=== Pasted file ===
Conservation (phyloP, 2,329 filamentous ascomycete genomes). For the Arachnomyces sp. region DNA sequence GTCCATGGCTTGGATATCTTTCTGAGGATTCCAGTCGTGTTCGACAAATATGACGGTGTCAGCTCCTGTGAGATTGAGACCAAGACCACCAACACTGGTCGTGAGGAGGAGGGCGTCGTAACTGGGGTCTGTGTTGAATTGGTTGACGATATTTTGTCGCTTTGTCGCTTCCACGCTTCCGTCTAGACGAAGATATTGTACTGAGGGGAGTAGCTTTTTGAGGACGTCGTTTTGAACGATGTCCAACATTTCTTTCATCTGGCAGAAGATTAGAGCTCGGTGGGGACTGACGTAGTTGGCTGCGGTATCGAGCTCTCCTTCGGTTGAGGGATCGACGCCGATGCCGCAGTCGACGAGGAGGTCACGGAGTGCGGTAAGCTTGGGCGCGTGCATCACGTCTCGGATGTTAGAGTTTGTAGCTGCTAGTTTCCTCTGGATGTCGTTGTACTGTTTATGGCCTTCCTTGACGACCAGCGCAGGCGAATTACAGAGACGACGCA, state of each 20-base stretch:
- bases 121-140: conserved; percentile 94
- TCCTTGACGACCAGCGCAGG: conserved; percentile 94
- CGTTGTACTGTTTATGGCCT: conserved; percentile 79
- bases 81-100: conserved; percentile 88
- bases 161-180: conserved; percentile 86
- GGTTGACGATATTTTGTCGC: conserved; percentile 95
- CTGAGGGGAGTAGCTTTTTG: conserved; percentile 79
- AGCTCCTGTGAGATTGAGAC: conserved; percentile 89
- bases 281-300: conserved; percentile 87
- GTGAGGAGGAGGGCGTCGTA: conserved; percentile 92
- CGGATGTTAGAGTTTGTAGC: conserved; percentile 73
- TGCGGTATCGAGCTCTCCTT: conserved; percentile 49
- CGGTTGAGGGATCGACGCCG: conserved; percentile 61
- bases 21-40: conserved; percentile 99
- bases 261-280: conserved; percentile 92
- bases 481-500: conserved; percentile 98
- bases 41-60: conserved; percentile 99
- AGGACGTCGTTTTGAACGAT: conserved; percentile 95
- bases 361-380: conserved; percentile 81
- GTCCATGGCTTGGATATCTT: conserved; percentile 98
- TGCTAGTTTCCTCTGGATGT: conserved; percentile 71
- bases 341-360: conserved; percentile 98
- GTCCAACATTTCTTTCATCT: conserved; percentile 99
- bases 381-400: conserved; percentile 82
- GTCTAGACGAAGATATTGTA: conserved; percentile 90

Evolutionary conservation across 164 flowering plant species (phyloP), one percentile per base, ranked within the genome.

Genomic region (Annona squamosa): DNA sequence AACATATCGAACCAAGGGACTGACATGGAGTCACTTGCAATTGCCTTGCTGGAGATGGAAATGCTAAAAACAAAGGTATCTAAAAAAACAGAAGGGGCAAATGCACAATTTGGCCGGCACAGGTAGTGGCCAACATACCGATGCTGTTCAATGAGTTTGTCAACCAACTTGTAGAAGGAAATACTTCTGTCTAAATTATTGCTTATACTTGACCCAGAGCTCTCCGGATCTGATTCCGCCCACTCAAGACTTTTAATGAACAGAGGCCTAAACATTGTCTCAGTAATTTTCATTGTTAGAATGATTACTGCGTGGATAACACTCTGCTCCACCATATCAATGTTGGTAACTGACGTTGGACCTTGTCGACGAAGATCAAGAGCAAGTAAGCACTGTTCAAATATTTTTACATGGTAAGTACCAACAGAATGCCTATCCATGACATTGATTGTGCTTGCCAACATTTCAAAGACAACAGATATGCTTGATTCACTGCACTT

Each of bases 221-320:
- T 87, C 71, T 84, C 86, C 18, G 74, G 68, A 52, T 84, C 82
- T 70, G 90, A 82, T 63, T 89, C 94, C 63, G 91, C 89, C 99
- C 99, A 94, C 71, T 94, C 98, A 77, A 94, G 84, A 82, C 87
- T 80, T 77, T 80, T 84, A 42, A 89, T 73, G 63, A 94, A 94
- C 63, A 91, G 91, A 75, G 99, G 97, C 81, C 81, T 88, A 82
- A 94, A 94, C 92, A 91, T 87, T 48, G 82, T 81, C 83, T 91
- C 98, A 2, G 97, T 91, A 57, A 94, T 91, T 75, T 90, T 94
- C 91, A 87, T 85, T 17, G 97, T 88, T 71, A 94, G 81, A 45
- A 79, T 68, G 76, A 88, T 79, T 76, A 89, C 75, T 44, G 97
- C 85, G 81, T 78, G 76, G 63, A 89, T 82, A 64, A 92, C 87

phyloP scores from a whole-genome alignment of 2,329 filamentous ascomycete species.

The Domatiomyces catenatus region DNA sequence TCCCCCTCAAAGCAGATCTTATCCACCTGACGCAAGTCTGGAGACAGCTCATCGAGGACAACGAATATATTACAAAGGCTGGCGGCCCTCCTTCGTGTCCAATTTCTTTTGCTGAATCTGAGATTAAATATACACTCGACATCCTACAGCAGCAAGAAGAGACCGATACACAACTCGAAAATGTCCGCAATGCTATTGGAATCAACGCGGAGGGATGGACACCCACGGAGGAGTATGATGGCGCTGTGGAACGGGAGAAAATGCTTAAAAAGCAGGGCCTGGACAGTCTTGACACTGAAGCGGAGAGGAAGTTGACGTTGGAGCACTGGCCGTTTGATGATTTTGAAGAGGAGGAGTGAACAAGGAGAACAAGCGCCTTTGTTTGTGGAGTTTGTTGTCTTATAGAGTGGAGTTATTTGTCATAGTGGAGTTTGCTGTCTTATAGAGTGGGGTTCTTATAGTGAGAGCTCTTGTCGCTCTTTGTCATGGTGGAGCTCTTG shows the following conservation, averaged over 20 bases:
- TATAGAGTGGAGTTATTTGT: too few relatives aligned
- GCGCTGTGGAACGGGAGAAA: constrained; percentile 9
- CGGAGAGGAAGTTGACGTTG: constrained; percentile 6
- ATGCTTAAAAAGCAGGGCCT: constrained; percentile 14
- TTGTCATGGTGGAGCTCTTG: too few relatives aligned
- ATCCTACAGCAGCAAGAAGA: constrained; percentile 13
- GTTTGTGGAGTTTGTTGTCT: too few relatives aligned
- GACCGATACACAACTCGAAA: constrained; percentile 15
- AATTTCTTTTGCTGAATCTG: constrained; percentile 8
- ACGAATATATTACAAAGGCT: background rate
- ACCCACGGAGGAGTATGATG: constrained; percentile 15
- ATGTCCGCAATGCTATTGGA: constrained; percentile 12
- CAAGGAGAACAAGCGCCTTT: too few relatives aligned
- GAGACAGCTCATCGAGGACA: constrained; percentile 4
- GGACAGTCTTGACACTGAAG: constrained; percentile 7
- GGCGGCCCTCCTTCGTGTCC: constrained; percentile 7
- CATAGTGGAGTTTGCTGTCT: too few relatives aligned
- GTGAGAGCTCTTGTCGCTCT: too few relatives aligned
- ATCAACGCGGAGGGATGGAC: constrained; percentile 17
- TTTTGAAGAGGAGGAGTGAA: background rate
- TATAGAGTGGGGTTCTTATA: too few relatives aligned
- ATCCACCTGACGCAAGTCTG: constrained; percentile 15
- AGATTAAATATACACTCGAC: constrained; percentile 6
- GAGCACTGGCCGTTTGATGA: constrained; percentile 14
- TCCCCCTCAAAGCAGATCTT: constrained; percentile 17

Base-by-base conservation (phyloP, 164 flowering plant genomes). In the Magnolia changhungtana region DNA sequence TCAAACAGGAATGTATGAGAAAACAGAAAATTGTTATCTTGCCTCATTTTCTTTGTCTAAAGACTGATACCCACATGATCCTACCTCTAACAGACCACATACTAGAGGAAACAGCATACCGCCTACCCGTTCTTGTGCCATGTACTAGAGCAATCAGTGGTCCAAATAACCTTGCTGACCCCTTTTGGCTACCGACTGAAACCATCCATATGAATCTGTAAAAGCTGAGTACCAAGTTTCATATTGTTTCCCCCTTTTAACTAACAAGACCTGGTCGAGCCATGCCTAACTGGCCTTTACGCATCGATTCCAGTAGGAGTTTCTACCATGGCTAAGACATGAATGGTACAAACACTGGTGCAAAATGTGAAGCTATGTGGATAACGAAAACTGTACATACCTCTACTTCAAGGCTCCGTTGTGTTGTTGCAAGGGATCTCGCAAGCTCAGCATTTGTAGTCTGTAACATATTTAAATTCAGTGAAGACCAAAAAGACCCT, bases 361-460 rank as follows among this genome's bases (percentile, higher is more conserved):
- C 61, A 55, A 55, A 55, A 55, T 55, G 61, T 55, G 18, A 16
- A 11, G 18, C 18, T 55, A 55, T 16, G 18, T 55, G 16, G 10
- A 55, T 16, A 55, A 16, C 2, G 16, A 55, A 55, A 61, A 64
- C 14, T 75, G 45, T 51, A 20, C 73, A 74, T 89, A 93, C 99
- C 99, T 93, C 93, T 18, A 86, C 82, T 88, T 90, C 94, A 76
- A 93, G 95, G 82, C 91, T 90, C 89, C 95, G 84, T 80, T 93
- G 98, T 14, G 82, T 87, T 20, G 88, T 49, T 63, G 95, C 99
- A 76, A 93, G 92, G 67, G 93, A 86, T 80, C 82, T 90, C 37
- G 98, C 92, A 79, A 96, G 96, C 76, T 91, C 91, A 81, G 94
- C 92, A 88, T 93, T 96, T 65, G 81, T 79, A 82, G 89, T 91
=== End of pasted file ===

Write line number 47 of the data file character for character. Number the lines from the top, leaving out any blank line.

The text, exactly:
- ATCCTACAGCAGCAAGAAGA: constrained; percentile 13